When I grow up I want to become a baseball writer… a beat writer. It has to be one of the coolest jobs in the world to a baseball nut like me. As I didn’t go to school for journalism, I hardly even know where to start to investigate possibly making that dream come true one day. Adding in the fact that I am now in my 30’s, I know I better start coming up with ways to make this happen. One thing I have figured out so far is that it is good to talk to those who actually do the job. I have found the advice I have gotten from these veterans to be invaluable and have already started putting it to good use.
I have been surprised to hear back from some current beat writers lately, given that we are in the midst of summer and baseball season. Peter Abraham of the Boston Globe is one writer who graciously agreed to chat with me about his job and what it takes to be a baseball writer. Peter has covered the Red Sox and blogged for the Globe and www.boston.com for the past couple of years. Prior to that, he covered first the Mets, and then the Yankees, for The Journal News in the Hudson Valley area of New York. He has also had his writing appear in other newspapers and prominent publications like Sports Illustrated and Baseball America. In sum, Peter knows a lot about baseball writing. If you are not familiar with his work, I would highly suggest that you start looking for his stuff, as you won’t find a better baseball writer out there.
The way Peter describes his job to me makes it all the more appealing. Although I choose to concentrate on the positive aspects, I am sure that it has its tough moments like any job out there. I can only imagine how hard he has worked to get to where he is today. Rarely does success happen overnight, and that seems to especially be the case in the world of baseball writing. It takes time, talent, and I would dare say some luck, as you have to find a way to get noticed in order to make much progress.
I hope that I might have some of the same opportunities Pete earned for himself. All I can do is keep plugging away, and look at others who have made it, and use their success as a blueprint for my own plan. Maybe I will get somewhere, and maybe I won’t. All I can do is put out the effort and see what happens. At least it makes each day all the more interesting and exciting.
Peter Abraham Interview:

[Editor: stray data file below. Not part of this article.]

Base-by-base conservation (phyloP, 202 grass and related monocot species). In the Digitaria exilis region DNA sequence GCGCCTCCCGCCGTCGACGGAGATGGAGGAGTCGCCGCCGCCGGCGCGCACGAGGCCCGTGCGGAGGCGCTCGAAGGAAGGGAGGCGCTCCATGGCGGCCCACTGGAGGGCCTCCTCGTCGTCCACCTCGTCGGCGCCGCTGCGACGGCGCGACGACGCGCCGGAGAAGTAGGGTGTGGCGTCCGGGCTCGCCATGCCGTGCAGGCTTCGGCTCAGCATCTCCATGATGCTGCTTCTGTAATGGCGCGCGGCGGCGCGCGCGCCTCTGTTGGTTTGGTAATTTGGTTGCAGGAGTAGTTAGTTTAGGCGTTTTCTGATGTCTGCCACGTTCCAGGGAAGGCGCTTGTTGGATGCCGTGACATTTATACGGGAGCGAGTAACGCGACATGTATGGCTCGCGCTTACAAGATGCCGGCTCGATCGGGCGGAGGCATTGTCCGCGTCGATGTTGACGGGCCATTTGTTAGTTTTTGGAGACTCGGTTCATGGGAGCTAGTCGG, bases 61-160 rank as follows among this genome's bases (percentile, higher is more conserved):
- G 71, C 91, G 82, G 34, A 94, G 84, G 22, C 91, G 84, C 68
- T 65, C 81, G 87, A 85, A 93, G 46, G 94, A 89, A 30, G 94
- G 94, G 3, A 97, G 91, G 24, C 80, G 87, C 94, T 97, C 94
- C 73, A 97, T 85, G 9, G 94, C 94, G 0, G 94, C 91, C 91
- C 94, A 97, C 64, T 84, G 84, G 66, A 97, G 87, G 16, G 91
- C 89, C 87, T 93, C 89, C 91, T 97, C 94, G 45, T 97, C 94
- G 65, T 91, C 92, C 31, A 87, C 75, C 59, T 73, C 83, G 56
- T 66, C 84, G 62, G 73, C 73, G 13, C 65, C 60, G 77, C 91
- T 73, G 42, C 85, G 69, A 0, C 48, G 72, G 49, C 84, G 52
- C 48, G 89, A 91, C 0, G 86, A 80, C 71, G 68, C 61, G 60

Can you please go into a little bit more detail about the daily aspect of your job with the Boston Globe?: I am responsible for all aspects of covering the team for the newspaper and Boston.com. I cover games, write feature stories, follow news stories, etc. The Red Sox are in our paper virtually 365 days a year.
Did you have a favorite team and/or player growing up?: I liked George Brett a lot and watched a lot of Braves games. But I started working for a newspaper when I was 16 and learned pretty quickly that I had to be objective. I became a fan of the game itself, not really any one team.
How did you first become interested in baseball?: Through my father, who was (and still is) a big fan.
How did you become interested in baseball writing?: I majored in journalism at UMass and worked my way up from there. I covered college baseball for a while, and then when I took a job in New York, that led to covering baseball.
Do you have any tips for those (like myself) who are interested in breaking into baseball writing?: I can only offer you the same advice I give everybody else: Write as often as you can for anybody who will have you. I worked free for a weekly paper when I was starting out. The more you write and experience the process, the better you will get.
I learned a lot about baseball writing when I was covering high school games at the age of 22.
What are the best and the toughest parts of your job?: The best parts are watching the games, obviously. I also like to travel and see different places. The toughest parts are dealing with some unprofessional people in the media business and working a lot of weekends.
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